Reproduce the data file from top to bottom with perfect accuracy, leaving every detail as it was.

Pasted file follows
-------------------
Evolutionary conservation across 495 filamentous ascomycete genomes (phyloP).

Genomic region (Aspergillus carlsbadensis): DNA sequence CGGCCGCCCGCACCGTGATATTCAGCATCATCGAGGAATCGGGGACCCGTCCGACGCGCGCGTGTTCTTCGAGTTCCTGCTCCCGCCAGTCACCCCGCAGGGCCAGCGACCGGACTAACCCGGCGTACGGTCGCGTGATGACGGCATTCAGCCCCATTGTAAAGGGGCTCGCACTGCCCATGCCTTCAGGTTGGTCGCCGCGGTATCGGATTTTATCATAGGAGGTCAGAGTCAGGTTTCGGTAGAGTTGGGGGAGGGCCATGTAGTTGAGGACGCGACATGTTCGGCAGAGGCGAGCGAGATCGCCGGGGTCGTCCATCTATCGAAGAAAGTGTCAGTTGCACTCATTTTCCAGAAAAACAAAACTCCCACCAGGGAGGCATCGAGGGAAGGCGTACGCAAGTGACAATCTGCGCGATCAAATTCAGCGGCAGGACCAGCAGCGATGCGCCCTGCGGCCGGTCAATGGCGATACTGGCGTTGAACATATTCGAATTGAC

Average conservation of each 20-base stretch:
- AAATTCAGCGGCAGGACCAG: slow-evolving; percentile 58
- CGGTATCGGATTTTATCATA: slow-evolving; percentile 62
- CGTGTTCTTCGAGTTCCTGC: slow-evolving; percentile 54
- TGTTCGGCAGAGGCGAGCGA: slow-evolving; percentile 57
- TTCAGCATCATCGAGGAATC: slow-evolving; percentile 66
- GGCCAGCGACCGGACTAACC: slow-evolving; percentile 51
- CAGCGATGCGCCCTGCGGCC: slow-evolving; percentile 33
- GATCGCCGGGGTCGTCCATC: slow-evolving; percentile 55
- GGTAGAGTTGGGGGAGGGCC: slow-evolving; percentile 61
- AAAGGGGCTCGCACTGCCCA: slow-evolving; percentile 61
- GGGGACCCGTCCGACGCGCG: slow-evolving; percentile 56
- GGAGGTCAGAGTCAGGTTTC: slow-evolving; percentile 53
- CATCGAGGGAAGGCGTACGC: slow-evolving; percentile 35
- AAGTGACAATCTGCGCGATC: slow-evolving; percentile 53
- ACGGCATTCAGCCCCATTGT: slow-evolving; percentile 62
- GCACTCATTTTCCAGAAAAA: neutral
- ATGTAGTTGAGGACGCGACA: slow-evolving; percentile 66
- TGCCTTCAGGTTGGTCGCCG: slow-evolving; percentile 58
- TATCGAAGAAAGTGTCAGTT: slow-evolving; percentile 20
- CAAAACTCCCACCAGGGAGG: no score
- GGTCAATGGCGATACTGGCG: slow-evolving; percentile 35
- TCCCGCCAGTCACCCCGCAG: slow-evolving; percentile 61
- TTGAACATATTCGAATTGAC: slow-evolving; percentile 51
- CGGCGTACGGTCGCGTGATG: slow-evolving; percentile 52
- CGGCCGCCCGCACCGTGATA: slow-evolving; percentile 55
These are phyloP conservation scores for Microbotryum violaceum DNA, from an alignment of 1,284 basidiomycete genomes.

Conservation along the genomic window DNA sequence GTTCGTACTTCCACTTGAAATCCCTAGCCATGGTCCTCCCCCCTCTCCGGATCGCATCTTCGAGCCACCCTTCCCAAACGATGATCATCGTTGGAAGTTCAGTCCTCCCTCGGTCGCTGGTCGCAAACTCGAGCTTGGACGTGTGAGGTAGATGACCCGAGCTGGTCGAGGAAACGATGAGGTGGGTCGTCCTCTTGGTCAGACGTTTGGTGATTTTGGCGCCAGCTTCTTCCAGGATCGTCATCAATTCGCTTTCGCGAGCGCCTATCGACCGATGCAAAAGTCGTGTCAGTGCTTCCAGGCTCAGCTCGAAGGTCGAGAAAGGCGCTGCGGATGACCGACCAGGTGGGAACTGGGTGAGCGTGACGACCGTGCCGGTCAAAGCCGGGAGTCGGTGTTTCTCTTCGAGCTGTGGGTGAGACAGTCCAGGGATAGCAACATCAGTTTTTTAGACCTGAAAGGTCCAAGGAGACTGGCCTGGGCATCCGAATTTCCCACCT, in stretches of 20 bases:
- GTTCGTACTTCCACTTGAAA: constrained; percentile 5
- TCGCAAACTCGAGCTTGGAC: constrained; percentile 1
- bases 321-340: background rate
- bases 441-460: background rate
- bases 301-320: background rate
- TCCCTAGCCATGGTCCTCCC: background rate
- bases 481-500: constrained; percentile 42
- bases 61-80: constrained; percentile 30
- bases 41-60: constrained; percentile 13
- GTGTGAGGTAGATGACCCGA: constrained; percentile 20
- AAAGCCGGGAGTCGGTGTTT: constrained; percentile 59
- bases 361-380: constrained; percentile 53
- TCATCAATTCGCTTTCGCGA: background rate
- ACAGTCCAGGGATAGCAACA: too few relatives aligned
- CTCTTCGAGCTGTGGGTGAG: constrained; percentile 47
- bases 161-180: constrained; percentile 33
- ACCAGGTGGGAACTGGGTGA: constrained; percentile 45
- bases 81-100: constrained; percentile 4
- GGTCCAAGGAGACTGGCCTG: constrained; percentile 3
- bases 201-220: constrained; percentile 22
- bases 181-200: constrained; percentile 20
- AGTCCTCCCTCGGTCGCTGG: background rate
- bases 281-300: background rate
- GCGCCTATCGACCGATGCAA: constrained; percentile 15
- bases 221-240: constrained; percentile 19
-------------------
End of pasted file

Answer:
Evolutionary conservation across 495 filamentous ascomycete genomes (phyloP).

Genomic region (Aspergillus carlsbadensis): DNA sequence CGGCCGCCCGCACCGTGATATTCAGCATCATCGAGGAATCGGGGACCCGTCCGACGCGCGCGTGTTCTTCGAGTTCCTGCTCCCGCCAGTCACCCCGCAGGGCCAGCGACCGGACTAACCCGGCGTACGGTCGCGTGATGACGGCATTCAGCCCCATTGTAAAGGGGCTCGCACTGCCCATGCCTTCAGGTTGGTCGCCGCGGTATCGGATTTTATCATAGGAGGTCAGAGTCAGGTTTCGGTAGAGTTGGGGGAGGGCCATGTAGTTGAGGACGCGACATGTTCGGCAGAGGCGAGCGAGATCGCCGGGGTCGTCCATCTATCGAAGAAAGTGTCAGTTGCACTCATTTTCCAGAAAAACAAAACTCCCACCAGGGAGGCATCGAGGGAAGGCGTACGCAAGTGACAATCTGCGCGATCAAATTCAGCGGCAGGACCAGCAGCGATGCGCCCTGCGGCCGGTCAATGGCGATACTGGCGTTGAACATATTCGAATTGAC

Average conservation of each 20-base stretch:
- AAATTCAGCGGCAGGACCAG: slow-evolving; percentile 58
- CGGTATCGGATTTTATCATA: slow-evolving; percentile 62
- CGTGTTCTTCGAGTTCCTGC: slow-evolving; percentile 54
- TGTTCGGCAGAGGCGAGCGA: slow-evolving; percentile 57
- TTCAGCATCATCGAGGAATC: slow-evolving; percentile 66
- GGCCAGCGACCGGACTAACC: slow-evolving; percentile 51
- CAGCGATGCGCCCTGCGGCC: slow-evolving; percentile 33
- GATCGCCGGGGTCGTCCATC: slow-evolving; percentile 55
- GGTAGAGTTGGGGGAGGGCC: slow-evolving; percentile 61
- AAAGGGGCTCGCACTGCCCA: slow-evolving; percentile 61
- GGGGACCCGTCCGACGCGCG: slow-evolving; percentile 56
- GGAGGTCAGAGTCAGGTTTC: slow-evolving; percentile 53
- CATCGAGGGAAGGCGTACGC: slow-evolving; percentile 35
- AAGTGACAATCTGCGCGATC: slow-evolving; percentile 53
- ACGGCATTCAGCCCCATTGT: slow-evolving; percentile 62
- GCACTCATTTTCCAGAAAAA: neutral
- ATGTAGTTGAGGACGCGACA: slow-evolving; percentile 66
- TGCCTTCAGGTTGGTCGCCG: slow-evolving; percentile 58
- TATCGAAGAAAGTGTCAGTT: slow-evolving; percentile 20
- CAAAACTCCCACCAGGGAGG: no score
- GGTCAATGGCGATACTGGCG: slow-evolving; percentile 35
- TCCCGCCAGTCACCCCGCAG: slow-evolving; percentile 61
- TTGAACATATTCGAATTGAC: slow-evolving; percentile 51
- CGGCGTACGGTCGCGTGATG: slow-evolving; percentile 52
- CGGCCGCCCGCACCGTGATA: slow-evolving; percentile 55
These are phyloP conservation scores for Microbotryum violaceum DNA, from an alignment of 1,284 basidiomycete genomes.

Conservation along the genomic window DNA sequence GTTCGTACTTCCACTTGAAATCCCTAGCCATGGTCCTCCCCCCTCTCCGGATCGCATCTTCGAGCCACCCTTCCCAAACGATGATCATCGTTGGAAGTTCAGTCCTCCCTCGGTCGCTGGTCGCAAACTCGAGCTTGGACGTGTGAGGTAGATGACCCGAGCTGGTCGAGGAAACGATGAGGTGGGTCGTCCTCTTGGTCAGACGTTTGGTGATTTTGGCGCCAGCTTCTTCCAGGATCGTCATCAATTCGCTTTCGCGAGCGCCTATCGACCGATGCAAAAGTCGTGTCAGTGCTTCCAGGCTCAGCTCGAAGGTCGAGAAAGGCGCTGCGGATGACCGACCAGGTGGGAACTGGGTGAGCGTGACGACCGTGCCGGTCAAAGCCGGGAGTCGGTGTTTCTCTTCGAGCTGTGGGTGAGACAGTCCAGGGATAGCAACATCAGTTTTTTAGACCTGAAAGGTCCAAGGAGACTGGCCTGGGCATCCGAATTTCCCACCT, in stretches of 20 bases:
- GTTCGTACTTCCACTTGAAA: constrained; percentile 5
- TCGCAAACTCGAGCTTGGAC: constrained; percentile 1
- bases 321-340: background rate
- bases 441-460: background rate
- bases 301-320: background rate
- TCCCTAGCCATGGTCCTCCC: background rate
- bases 481-500: constrained; percentile 42
- bases 61-80: constrained; percentile 30
- bases 41-60: constrained; percentile 13
- GTGTGAGGTAGATGACCCGA: constrained; percentile 20
- AAAGCCGGGAGTCGGTGTTT: constrained; percentile 59
- bases 361-380: constrained; percentile 53
- TCATCAATTCGCTTTCGCGA: background rate
- ACAGTCCAGGGATAGCAACA: too few relatives aligned
- CTCTTCGAGCTGTGGGTGAG: constrained; percentile 47
- bases 161-180: constrained; percentile 33
- ACCAGGTGGGAACTGGGTGA: constrained; percentile 45
- bases 81-100: constrained; percentile 4
- GGTCCAAGGAGACTGGCCTG: constrained; percentile 3
- bases 201-220: constrained; percentile 22
- bases 181-200: constrained; percentile 20
- AGTCCTCCCTCGGTCGCTGG: background rate
- bases 281-300: background rate
- GCGCCTATCGACCGATGCAA: constrained; percentile 15
- bases 221-240: constrained; percentile 19